But the problem of Pinocchio himself remains the most striking. The animators started with sketches of an obvious wooden puppet, then threw them out and reconceived the character more ambiguously, as a puppet who looked a great deal like a little boy. The demands of cuteness had pre­vailed—but not disastrously. As Thomas and Johnston observe, one crucial point (aside from jointed legs and wooden nose) keeps Pino­cchio properly puppet-like: his eyes are set so wide apart that even when they move they have that staring quality we expect from the puppet or the automaton. The kind of life with which Pinocchio is endowed is thus perennially in doubt. The question of whether and how he will complete his assumption of organic life remains central to Disney's images.

It also remains central to his story. Collodi's tale is picaresque and rambling; originally he conceived it as no more than "episodes." The theme of the puppet/automaton endowed with an ambiguous life—previously exploited by Kleist, Hoffman, Dickens, Poe and many others—is one among many in Collodi's cor­nucopia. Disney edits the written story drastically. Every stage of the film's action emphasizes a new development in Pinocchio's status as a living being.

On Stromboli's stage our hero half-reverts to his original condition. He sings that he has no strings while getting twisted up in the strings of other puppets. Several of Stromboli's puppets are disturbingly sexy, which creates a sup­plementary confusion. The educated viewer will recall those legends, often associated with Victorian travels to the Middle East, where automatons perform the less public functions of organic life. Pinocchio's growing nose (he's been a bad boy; he's lied and it shows) has a sexual reference also. Good little boys have short noses rather than long ones; too obvious a display of organic life will keep Pinocchio a puppet forever. At least the Blue Fairy tells him so ... and yet it's she who seems to make the nose burst forth in the first place.

Pinocchio is released from Stromboli and from his chastise­ment by the Blue Fairy only—on his visit to Pleasure Island—to verge on turning into a jackass. The hairy ears and tail that grow out of his puppet body remain with him almost to the film's end. On occasion the puppet starts to bray, his neck thrust forward with a sudden, prehensile, and ass-like movement— even while those wooden eyes stare.

Finally Pinocchio undertakes the death-defying adventure which culminates in his rescuing Gepetto from the whale's body. We could hardly imagine a more thorough engagement with organic life and with organic motions, especially sneezing and swallowing, magnified to a gigantic scale. It is as though we've had common and therefore taken-for-granted aspects of our own biological existence blown up to the point where we, like the animators, study them. Pinocchio's transformation into a little boy now depends on his ability to master the movements of a body not his own. Swallowed by Monstro, he must provoke the monster to sneeze him out. He succeeds in his efforts, is washed ashore dead (???), and at last is resurrected by the Blue Fairy. Pinocchio achieves his first total transformation. He is unambiguously a little boy.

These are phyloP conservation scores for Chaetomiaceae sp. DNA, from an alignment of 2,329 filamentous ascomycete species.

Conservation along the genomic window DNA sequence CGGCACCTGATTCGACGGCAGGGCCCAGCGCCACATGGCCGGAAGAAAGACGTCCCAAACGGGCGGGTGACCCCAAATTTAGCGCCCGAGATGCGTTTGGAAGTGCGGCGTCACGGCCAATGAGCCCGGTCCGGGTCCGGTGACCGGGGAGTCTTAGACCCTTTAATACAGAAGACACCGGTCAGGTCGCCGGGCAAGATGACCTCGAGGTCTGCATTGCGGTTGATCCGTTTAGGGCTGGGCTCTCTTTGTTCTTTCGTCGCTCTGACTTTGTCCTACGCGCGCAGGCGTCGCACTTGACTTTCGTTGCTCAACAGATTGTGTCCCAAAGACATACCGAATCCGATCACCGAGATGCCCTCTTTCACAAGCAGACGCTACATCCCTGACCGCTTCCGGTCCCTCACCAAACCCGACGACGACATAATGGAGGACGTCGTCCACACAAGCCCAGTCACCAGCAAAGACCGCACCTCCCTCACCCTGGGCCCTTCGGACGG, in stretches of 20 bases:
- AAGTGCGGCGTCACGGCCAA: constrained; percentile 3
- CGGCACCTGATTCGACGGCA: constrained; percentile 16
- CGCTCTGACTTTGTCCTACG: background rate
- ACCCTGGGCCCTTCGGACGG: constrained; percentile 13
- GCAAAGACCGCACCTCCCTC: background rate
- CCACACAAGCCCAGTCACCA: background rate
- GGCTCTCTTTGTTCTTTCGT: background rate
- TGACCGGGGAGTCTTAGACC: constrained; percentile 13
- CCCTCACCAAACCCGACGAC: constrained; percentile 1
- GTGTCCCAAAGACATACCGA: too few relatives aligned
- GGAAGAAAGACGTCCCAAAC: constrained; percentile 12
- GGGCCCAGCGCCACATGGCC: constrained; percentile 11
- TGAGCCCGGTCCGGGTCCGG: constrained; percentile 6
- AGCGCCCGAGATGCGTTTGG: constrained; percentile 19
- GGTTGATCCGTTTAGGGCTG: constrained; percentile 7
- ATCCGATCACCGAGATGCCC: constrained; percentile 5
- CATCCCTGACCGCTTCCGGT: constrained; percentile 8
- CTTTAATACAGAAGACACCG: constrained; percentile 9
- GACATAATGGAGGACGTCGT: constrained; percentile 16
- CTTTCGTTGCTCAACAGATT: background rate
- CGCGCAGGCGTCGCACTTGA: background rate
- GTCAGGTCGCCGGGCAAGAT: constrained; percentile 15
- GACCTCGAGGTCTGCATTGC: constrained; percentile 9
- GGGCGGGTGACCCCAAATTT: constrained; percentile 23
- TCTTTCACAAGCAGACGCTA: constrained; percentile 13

I've meant to give some sense of why the technical obsessions of the Disney animators found their most meaningful application in Pinocchio: the interaction between Collodi's fable (as edited by Disney) and the problem of rendering the illusion of life produces a whole that is more than the sum of its parts. We end up with an encyclopedia of movement but an encyclopedia that has been given narrative form. Dis­ney does not dispense with Pinocchio's moral progress but he superimposes on it a progress more basic yet. Our hero learns to live at ease in a body. Moreover he finds out what kind of body it is.

Could not we take the argument a step further yet? It seems implicit in much of what I have said that an artistic allegory also informs Pinocchio, that the stages by which the puppet comes to life parallel the work of the animators. There are hints of such an allegory through­out the film. Reflexive ponderings are buried—or at least heavily disguised—for reasons that can be guessed at.

It is hard to imitate life while simultaneously inquiring into the mechanisms by which the imitation is performed. A few great novelistic geniuses brought off this trick in the nineteenth century; Disney and his cohorts are not quite up there with Dickens, Eliot, etc. This does not mean that Disney is therefore inferior to the self-conscious cartoonists. It may be a little too easy at present for a sophisticated view­er to appreciate—let us say—the great Warner Brothers cartoons. Pirandello, Brecht, and Godard break the illusion of life, thus pro­voking thought about the conventions by which we imitate and often shape our lives; why can't Daffy Duck do the same? And if Daffy belongs with Pirandello, et al., then what room is there for naively realistic Disney? An argument of this kind may be workable.

All the same, Disney's realism has irreplaceable value. Most cartoons make us think about humanly-created realities (societies, cartoons as social products). Disney's cartoons can make us think about biological realities, those givens from which we begin. Artistic reflexivity is not so much banished as redirected, used to focus our awareness of organic life.

Pinocchio above all explores a particular childish experience of the body while becoming a manifesto for illusion and imitation. No other studio could have done so much with Collodi's little fable. It took not just Gepetto, not just the Blue Fairy, not just Pinocchio himself but Walt Disney to endow a puppet with the life he merited.

 

Notes

'"Marionette" might be a more accurate term than "puppet," but the latter word is almost always used with reference to Pinocchio—and who am I to buck a trend?

2I am reminded of medieval and Renais­sance controversies about how human procreation worked. Pinocchio gives more credit to mom than did most early stu­dents of this subject. As well as parents, of course, Gepetto and the Blue Fairy are stand-ins for the animators: they are artists (magicians?) exploring the pos­sibilities and limits of their art (or magic?).